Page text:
The post by "a reader" above is EXCELLENT. I would like to add one thing. The one element that every individual has under their control is "living within their means". Companies should do it, individuals should do it and governments should do it. WE DON'T DO IT. I know this value sounds corny, but it hasn't been the cornerstone of our thinking. My aging step-father has 3 bills. He lives within his means. He is teaching me a lesson. Leverage is a killer.
Posted by Chris H., a resident of the Downtown neighborhood, on Sep 20, 2009 at 11:17 am
So wouldn't raising taxes in a very poor economy and high unemployment makes things even worse than they are now? How much money I wonder do we give to the united nations and other countries in aid not to mention the amount of money it must cost to keep troops and bases in Japan, South Korea, Bosnia, Afghanistan, Iraq, and who knows where else?
Posted by Chris H., a resident of the Downtown neighborhood, on Sep 20, 2009 at 11:19 am
and I did hear an interesting argument on Bloomberg about eliminating the home interest expense deduction on any loan exceeding $100,000 dollars and how much more money it would mean for tax revenue not only nationally but in the state and local community for schools and such. Huge amount of money and maybe more fair to those who do not own homes.
Posted by Stay Cool, a resident of the Another Pleasanton neighborhood neighborhood, on Sep 20, 2009 at 4:35 pm
Couple quick thoughts:
1. Living within your means is an excellent idea. I heard a statistic the other day on the radio, don't remember the exact details, but the story was about how the economic recovery will be slower because people have moved from spending an average of $1.05 for every dollar earned to $0.95 for every dollar earned, and are saving more money after the lessons of the downturn. That's ultimately a good thing.
2. In terms of the middle class, I definitely don't think income taxes should be raised right now, and I definitely don't think they should be cut. The time is right for neither.
3. I agree that the tax breaks for real estate are problematic in terms of lost revenue, but I think it would be a big disincentive for people to buy homes right now if they didn't get those breaks, especially in places like the B.A.; and with the current state of the housing market, this is not the time to go that route.
Posted by No!, a resident of the Amador Estates neighborhood, on Sep 20, 2009 at 6:24 pm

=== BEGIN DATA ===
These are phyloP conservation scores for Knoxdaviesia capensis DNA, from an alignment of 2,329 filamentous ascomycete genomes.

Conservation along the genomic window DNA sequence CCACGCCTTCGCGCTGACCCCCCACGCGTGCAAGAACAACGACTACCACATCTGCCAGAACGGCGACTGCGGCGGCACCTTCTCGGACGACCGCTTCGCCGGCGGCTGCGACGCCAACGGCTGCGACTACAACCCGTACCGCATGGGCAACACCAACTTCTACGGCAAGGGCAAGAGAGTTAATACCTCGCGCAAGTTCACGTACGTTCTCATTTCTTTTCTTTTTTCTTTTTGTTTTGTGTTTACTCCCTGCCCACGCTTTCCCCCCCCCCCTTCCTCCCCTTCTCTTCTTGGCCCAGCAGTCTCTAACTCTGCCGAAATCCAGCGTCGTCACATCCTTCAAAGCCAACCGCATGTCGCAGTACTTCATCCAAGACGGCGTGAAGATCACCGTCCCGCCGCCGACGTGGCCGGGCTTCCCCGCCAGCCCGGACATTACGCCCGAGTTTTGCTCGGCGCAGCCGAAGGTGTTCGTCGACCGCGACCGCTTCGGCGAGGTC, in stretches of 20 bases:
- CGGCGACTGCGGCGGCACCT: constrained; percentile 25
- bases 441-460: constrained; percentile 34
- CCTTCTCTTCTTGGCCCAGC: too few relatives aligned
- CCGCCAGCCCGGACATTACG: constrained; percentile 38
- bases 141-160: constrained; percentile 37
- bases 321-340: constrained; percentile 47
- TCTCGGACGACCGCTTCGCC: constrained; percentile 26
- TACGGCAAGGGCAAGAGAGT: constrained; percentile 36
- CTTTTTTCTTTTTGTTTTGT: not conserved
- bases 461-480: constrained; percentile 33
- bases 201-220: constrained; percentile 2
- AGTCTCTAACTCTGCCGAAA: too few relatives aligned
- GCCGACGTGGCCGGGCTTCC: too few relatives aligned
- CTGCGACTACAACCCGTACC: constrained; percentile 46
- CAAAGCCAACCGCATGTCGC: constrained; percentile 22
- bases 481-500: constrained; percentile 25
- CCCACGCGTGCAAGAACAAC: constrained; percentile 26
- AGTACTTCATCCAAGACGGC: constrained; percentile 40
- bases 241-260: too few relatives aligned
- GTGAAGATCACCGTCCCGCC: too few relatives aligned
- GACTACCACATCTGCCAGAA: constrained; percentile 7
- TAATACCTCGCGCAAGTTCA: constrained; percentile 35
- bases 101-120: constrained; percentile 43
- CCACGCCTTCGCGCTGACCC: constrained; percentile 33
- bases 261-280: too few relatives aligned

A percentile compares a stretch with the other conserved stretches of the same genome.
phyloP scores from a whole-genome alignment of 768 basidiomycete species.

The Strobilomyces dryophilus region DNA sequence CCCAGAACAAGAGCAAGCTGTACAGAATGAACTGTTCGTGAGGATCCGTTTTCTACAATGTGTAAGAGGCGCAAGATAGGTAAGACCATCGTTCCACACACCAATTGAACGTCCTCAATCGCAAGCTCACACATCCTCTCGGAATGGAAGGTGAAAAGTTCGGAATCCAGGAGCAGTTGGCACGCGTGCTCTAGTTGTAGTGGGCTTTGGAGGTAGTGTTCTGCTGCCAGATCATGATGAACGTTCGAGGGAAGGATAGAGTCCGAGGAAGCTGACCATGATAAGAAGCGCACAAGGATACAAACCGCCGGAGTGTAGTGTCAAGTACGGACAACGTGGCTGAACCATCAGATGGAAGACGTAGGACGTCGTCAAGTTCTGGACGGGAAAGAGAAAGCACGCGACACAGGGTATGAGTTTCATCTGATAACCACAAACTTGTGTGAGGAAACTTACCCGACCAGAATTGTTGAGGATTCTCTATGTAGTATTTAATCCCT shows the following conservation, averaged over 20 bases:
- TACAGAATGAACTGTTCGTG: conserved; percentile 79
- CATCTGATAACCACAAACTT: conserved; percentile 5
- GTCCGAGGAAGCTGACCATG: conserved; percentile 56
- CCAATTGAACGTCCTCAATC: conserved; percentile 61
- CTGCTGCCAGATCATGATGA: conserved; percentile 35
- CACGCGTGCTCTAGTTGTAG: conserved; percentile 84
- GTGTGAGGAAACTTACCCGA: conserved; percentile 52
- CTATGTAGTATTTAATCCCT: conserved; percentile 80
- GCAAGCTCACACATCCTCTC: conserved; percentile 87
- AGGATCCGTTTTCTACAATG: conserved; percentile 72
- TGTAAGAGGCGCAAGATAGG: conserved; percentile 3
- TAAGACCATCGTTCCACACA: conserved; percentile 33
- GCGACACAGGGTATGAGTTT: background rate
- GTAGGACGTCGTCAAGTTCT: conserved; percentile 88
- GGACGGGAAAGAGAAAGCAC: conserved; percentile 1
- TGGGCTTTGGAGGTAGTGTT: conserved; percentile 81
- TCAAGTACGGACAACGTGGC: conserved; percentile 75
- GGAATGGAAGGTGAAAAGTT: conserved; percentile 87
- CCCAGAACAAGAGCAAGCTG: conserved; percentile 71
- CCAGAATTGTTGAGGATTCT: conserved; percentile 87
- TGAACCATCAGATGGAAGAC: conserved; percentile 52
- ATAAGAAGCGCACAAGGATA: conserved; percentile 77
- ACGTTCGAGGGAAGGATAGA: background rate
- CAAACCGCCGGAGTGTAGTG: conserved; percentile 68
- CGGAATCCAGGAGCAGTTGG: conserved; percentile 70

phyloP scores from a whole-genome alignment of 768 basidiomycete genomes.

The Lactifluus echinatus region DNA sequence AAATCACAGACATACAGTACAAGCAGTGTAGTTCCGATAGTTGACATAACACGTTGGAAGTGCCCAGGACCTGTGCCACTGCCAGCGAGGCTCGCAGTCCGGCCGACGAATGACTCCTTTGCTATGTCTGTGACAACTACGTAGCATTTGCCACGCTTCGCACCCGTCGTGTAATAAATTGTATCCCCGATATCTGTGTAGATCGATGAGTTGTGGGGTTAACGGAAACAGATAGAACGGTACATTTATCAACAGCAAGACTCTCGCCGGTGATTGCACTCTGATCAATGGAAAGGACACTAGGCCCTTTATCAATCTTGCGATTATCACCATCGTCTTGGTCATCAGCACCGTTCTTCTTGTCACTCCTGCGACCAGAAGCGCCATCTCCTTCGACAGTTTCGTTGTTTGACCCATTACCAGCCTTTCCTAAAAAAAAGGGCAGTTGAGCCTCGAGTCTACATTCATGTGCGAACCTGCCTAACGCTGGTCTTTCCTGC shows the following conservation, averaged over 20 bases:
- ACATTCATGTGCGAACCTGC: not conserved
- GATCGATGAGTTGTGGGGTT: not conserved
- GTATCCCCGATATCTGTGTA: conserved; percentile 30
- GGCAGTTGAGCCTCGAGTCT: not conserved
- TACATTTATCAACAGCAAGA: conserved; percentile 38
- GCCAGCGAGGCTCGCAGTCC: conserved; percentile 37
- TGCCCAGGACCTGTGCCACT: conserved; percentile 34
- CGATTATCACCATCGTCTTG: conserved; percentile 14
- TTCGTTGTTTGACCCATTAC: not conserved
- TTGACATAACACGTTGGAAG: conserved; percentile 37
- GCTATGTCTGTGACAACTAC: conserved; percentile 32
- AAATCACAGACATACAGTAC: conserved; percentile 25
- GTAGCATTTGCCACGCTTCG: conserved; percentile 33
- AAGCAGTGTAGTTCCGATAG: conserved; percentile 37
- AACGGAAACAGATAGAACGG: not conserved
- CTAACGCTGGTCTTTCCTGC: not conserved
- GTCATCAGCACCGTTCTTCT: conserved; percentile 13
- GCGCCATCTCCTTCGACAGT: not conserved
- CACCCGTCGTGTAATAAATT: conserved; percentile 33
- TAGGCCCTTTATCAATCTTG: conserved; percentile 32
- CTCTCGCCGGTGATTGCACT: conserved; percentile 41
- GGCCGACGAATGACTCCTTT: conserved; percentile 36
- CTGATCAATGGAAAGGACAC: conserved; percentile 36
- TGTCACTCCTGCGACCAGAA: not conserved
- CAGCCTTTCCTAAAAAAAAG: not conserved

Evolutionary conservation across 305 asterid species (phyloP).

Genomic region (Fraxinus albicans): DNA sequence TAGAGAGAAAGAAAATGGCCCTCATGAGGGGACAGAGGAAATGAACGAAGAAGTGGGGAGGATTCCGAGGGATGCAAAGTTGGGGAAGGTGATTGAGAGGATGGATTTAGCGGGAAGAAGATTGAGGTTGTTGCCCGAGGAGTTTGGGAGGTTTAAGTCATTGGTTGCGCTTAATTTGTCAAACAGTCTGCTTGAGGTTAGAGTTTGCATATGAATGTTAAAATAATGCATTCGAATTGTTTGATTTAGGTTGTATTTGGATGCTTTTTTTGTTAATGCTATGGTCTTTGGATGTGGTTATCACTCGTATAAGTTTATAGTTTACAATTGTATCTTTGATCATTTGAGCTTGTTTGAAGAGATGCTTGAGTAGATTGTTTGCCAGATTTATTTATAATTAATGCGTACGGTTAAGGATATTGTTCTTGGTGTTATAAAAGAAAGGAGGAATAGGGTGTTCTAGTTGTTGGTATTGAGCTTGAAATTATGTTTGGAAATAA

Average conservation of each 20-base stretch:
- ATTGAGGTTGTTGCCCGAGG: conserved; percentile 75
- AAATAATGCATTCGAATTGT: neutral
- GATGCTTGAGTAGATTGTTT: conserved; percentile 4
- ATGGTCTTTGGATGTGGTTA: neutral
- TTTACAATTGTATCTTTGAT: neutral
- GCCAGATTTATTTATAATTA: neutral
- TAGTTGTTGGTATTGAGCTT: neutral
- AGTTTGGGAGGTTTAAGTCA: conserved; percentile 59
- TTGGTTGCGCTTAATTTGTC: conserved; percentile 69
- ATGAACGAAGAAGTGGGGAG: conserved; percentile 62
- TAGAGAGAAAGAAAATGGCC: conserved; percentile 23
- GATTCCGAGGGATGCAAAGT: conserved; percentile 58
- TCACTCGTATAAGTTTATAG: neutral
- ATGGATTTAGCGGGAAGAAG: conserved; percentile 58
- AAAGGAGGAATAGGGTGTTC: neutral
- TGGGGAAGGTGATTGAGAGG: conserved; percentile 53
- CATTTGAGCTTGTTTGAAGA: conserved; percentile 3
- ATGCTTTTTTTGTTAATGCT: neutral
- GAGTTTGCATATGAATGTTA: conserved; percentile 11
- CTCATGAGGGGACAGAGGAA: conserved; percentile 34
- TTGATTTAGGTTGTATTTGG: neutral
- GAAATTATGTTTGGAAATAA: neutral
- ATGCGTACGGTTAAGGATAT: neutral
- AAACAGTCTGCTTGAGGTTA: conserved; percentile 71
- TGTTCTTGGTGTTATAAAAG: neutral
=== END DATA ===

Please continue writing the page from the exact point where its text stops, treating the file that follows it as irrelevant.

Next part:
You all are missing it completely.
Obama knows full well that lowering taxes would improve the economy immensely. The latter is not his goal. In fact, the opposite is his goal and he is succeeding. He only needs Obamacare and Cap and Trade to finish off the US economy for generations. In his mind, America deserves to fail.
Posted by Janna, a resident of Dublin, on Sep 20, 2009 at 7:37 pm
Jeez No!, paranoid much? I'm laughing so hard. "Obama wants to finish off the US." Now that's hilarious! You still sticking to that old trickle down economic theory that doesn't work?
This is why no one takes you people seriously. Bush did more financial damage to our country than anyone in recent history and you're calling Obama out because he's trying to fix it. Never a peep from you after what Bush did.
BTW, it might actually make your head pop off to know that Obama has already kept us safe longer than Bush in regards to terrorism since 9/11 happened under Bush's watch. Bush was a huge failure.
Posted by Keith, a resident of the Del Prado neighborhood, on Sep 20, 2009 at 8:21 pm
did you see the title of this is Pleasanton Weekly not Dublin Weekly? Obama is a terrible mistake and now less people believe in him and now I am one of them. I will never vote for him again. Big disappointment.
Posted by Janna, a resident of Dublin, on Sep 20, 2009 at 10:32 pm
Pleasanton was my hometown from 8/2001-2/2009 until long term job loss and a quickly dwindling savings account forced us to move to an apartment in Dublin. My family and I have had to change our lives 180 degrees while fat cats getting tax cuts, that will never result in stimulating the economy, get fatter. I have been and continue to be one of the many who are affected by the failed republican economic policies. Even if I hadn't lived in Pleasanton and considered it the place I wanted to raise my children, I still have every right and obligation to counter garbage when I hear it as a citizen of this country. You may stuff it Keith.
Posted by poster boy, a resident of the Another Pleasanton neighborhood neighborhood, on Sep 21, 2009 at 1:09 am
this is for No!: the Reagan and 2 Bush administrations are entirely responsible for 8 trillion of our 11 trillion dollar national debt, and you think Obama's the one trying to "finish off the US economy for generations." Nice analysis.